Over the past few weeks, there has been an explosion of mass demonstrations, job actions and student walkouts by immigrants in the US. Millions have taken to streets. According to press reports, on 10th April, two million joined demonstrations in more than 120 cities. Nearly a million protested the previous week in Los Angeles. Hundreds of thousands protested in both Chicago and Dallas. According to police estimates, 350,000 to 500,000 marched in Dallas, last Sunday. Demonstrations throughout the country have drawn in tens of thousands of immigrants, primarily Latino and overwhelmingly working class.

The rallies were sparked by the passage of bill ‘HR 4437, in the House of Representatives. This bill intends to turn immigration into a federal felony. It would even make “aiding” an undocumented worker into a crime. This would threaten mass arrests of teachers offering English as a second language, doctors treating injured undocumented workers, community centers offering services to immigrants; the list goes on and on.

Protesting immigrants held up signs saying: “We are workers, not criminals” and “No human being is illegal.” Others warned: “Today we demonstrate – tomorrow we vote”.

The reactionary, vigilante anti-immigrant “Minutemen”, and the most right-wing section of the Republican Party, claim that immigrants are a drain on society in the US. However, immigrants put 7 billion dollars into social security and get little in return.

Undocumented immigrants, for the first time ever, were sent to die in US uniforms on foreign soil in the US war for oil in Iraq. One worker on a demonstration carried a sign that said: “Bush: My Mexican Son Died in Iraq.”

Undocumented immigrants live overwhelmingly in the poorest areas of the US; they have no voting rights, and they have much less access to social services. Reality shows that immigrants are not a “drain on US society.” In fact, US capitalism is a drain on immigrants.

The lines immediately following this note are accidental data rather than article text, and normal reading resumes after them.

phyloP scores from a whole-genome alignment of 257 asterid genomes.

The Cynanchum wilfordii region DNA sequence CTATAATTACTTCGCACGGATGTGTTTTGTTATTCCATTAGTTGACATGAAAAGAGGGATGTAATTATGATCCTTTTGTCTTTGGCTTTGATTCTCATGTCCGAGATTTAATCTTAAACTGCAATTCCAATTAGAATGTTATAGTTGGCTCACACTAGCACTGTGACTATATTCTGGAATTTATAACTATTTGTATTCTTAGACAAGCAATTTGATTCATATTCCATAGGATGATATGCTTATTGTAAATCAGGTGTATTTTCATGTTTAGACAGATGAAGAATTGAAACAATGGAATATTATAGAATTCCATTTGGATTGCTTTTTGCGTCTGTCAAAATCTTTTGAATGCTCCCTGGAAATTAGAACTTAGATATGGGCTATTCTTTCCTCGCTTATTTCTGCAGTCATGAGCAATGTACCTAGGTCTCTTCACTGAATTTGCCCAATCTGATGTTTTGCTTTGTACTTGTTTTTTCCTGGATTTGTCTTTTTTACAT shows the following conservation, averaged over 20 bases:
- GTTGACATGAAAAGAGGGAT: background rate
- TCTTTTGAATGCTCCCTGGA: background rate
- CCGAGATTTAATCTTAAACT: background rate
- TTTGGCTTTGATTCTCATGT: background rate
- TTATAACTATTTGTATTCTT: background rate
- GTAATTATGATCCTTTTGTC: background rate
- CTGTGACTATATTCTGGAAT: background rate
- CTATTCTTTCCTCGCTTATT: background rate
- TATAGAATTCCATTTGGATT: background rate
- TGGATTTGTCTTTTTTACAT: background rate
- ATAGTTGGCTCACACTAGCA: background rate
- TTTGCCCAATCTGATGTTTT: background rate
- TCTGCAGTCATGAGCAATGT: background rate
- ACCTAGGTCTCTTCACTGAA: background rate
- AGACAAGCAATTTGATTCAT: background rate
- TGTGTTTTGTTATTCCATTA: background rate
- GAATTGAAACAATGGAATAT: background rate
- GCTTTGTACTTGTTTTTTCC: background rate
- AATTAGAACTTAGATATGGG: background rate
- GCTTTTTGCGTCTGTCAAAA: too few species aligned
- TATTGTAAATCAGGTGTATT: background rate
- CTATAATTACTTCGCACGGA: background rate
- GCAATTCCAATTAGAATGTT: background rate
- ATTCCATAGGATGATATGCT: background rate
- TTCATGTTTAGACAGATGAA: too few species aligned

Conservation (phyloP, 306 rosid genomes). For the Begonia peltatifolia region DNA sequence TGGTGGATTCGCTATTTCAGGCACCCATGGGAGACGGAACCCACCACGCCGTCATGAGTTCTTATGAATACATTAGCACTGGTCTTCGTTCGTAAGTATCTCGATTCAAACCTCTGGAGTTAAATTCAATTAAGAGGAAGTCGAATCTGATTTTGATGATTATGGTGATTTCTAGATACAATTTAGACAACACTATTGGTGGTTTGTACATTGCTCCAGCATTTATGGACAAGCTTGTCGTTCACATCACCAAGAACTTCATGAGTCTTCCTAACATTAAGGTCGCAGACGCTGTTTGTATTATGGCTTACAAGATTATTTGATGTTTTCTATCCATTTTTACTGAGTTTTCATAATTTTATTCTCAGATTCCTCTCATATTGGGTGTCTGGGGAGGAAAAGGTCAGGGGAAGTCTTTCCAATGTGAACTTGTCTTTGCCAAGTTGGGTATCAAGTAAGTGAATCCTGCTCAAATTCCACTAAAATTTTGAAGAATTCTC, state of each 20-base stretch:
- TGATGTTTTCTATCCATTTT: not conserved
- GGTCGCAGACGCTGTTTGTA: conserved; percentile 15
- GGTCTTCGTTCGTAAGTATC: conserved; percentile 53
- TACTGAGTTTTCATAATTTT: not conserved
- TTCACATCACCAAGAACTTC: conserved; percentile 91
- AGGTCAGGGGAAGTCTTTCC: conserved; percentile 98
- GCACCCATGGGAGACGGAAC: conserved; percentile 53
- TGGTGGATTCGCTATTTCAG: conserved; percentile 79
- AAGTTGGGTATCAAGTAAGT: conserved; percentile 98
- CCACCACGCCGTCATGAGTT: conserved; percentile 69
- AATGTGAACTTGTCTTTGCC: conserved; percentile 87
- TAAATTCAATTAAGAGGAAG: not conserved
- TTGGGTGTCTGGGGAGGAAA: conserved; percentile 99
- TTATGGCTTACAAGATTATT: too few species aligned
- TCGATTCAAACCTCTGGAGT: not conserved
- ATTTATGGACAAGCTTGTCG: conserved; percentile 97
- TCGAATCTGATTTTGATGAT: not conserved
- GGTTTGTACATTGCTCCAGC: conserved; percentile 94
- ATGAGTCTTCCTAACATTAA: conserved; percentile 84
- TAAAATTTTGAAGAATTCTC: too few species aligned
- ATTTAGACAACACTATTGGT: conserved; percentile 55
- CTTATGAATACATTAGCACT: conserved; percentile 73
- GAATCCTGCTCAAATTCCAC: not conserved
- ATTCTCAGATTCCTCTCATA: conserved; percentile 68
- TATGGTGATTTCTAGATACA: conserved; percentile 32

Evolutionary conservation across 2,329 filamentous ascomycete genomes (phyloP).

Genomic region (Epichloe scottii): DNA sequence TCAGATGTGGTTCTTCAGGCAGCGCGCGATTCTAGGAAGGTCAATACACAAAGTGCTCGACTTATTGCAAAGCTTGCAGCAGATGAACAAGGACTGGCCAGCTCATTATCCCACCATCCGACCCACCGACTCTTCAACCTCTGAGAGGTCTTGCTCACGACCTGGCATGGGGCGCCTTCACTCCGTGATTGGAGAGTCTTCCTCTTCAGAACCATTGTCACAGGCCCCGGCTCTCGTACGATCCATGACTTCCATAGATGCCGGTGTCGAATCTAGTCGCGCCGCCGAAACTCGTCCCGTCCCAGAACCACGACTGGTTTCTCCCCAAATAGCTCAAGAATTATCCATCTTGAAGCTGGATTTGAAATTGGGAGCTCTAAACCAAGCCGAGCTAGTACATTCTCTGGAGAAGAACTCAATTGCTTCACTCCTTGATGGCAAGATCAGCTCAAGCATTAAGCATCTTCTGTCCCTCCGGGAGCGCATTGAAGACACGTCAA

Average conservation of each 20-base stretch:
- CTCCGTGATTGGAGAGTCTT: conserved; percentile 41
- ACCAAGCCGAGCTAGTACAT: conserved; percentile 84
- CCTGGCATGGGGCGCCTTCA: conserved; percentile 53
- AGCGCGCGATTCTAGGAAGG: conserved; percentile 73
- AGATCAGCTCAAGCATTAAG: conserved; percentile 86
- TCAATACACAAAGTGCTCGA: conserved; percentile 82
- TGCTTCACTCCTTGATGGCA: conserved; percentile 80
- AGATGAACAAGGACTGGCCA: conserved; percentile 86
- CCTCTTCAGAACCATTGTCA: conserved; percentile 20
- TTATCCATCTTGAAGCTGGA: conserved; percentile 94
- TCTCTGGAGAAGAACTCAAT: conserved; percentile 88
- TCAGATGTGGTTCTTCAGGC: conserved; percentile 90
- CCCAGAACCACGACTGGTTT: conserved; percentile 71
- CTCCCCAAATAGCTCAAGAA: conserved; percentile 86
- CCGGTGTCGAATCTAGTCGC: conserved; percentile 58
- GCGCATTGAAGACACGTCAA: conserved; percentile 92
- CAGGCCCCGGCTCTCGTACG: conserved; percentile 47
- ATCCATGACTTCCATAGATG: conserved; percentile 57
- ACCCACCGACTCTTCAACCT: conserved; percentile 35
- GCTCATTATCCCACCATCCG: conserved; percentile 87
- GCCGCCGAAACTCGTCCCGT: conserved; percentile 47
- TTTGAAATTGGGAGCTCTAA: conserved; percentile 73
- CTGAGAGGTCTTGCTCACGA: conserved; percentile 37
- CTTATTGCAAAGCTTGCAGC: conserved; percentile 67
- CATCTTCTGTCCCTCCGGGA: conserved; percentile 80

The mass outpouring of anger over the introduction of Bill HR 4437 is a classic example of “the whip of counter-revolution” spurring the working masses into action.

To maintain momentum and build on successes, the immigrant rights movement will have to not just fight against HR 4437 but also take up the issues of low pay, amnesty, papers for all undocumented workers and the dire need for healthcare for all working class Americans.

HR 4437 will not likely be passed into law. The US ruling elites rely on immigration. The big corporations like paying their workers low wages. According to the Pew Hispanic Center, there are currently between 11 million and 12 million immigrants in the US, with no papers and no authorization to remain in the country. Many of these are employed by employers, who ask no questions and pay very low wages. Most work cleaning houses of the wealthy, clean the hospitals, collect the garbage etc. Low wages mean more profits to line the fat pockets of the rich.

This bill was introduced so that a section of Republicans could make their socially conservative voting base happy. After all, it is an election year. The divisions that have opened up within the Republicans exposes their contradictory role as a party that both represents the interests of big business and plays to a voting base of Christian fundamentalist and socially conservative elements.

Illusions in McCain-Kennedy Bill
Another bill introduced into Congress, the McCain-Kennedy Bill, more accurately represents the position of the US elites. They want to grant amnesty to some workers, but they also want to hold the threat of deportation over the head of millions. The threat of deportation can discourage workers from organizing in the workplaces and communities for more rights and better living conditions. Unfortunately, there are a lot of illusions in the McCain-Kennedy Bill throughout the developing movement, especially amongst the leadership. For instance, Senator Ted Kennedy spoke at the immigrants’ rights Boston rally, and the Service Employees International Union, which represents hundreds of thousands of immigrant workers, gave glowing endorsement to the McCain-Kennedy bill.

However, the McCain-Kennedy bill is no answer to the right-wing, anti-immigrant onslaught. The main backer of this bill is the Essential Workers Immigration Coalition (EWIC). The EWIC is made up of the union-busting heads of the hotel, construction, restaurant and custodial industries. The interests of the rich are reflected in the language of the McCain-Kennedy bill. “Guest workers” given amnesty would be deported if they go for more than 60 days without a job. Fearing firing and deportation, guest workers would be less likely to organize in the workplace.